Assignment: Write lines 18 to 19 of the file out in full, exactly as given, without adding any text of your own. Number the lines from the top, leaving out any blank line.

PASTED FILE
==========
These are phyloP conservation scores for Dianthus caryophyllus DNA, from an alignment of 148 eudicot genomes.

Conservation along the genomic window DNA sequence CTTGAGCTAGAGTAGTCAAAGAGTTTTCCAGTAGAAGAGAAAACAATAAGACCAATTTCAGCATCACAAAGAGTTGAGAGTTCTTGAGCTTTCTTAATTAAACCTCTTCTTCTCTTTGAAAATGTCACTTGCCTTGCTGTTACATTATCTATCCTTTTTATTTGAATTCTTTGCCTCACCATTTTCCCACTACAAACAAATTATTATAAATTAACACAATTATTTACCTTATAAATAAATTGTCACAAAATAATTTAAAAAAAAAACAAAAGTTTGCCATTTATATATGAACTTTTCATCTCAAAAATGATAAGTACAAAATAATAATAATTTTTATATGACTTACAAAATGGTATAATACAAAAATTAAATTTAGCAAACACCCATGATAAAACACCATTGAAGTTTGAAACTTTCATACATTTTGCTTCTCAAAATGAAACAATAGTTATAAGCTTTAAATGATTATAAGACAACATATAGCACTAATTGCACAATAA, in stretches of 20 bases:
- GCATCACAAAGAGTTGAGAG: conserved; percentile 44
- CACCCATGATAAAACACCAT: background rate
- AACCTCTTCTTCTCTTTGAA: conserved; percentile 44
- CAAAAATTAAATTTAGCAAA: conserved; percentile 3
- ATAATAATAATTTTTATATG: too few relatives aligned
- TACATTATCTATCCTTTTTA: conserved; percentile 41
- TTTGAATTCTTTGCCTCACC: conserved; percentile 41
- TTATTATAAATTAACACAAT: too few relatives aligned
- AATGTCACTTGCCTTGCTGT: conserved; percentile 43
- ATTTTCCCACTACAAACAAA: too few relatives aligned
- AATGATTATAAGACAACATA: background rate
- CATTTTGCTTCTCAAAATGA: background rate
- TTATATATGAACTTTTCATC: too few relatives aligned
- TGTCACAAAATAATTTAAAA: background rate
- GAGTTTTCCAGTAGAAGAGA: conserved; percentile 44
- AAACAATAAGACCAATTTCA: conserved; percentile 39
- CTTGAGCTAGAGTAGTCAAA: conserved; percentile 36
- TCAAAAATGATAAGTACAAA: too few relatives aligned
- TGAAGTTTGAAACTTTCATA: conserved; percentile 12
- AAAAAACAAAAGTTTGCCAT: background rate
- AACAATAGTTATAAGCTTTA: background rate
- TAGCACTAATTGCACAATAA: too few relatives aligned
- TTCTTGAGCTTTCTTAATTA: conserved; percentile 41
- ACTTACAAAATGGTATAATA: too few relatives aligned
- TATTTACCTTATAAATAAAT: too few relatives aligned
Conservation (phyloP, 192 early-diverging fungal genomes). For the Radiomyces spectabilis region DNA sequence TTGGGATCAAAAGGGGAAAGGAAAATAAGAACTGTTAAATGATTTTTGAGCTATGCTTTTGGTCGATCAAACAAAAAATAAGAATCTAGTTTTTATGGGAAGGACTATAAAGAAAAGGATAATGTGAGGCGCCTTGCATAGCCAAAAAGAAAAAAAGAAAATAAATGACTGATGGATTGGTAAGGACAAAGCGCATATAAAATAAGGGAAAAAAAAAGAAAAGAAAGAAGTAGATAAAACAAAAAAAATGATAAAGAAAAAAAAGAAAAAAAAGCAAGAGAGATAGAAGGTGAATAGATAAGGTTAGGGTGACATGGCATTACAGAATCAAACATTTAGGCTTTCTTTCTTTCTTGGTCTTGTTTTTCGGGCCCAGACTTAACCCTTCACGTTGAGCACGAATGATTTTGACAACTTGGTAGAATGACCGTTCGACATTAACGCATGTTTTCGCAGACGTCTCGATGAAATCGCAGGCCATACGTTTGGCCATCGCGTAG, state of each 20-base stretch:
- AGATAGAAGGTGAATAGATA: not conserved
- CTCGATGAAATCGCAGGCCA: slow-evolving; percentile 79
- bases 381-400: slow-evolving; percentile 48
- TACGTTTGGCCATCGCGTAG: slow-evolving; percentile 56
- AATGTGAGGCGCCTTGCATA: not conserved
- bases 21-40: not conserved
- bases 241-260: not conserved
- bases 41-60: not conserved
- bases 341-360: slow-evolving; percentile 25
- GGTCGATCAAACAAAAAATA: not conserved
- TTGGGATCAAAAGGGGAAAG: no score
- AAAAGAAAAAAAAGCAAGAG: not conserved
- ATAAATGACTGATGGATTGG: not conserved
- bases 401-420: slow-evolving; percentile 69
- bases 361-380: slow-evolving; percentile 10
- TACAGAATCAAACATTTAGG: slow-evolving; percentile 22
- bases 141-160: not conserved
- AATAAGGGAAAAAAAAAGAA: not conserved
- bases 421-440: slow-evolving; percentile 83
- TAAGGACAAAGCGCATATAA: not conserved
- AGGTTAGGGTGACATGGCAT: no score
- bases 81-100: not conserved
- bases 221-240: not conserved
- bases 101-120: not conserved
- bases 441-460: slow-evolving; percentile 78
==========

- AAACAATAAGACCAATTTCA: conserved; percentile 39
- CTTGAGCTAGAGTAGTCAAA: conserved; percentile 36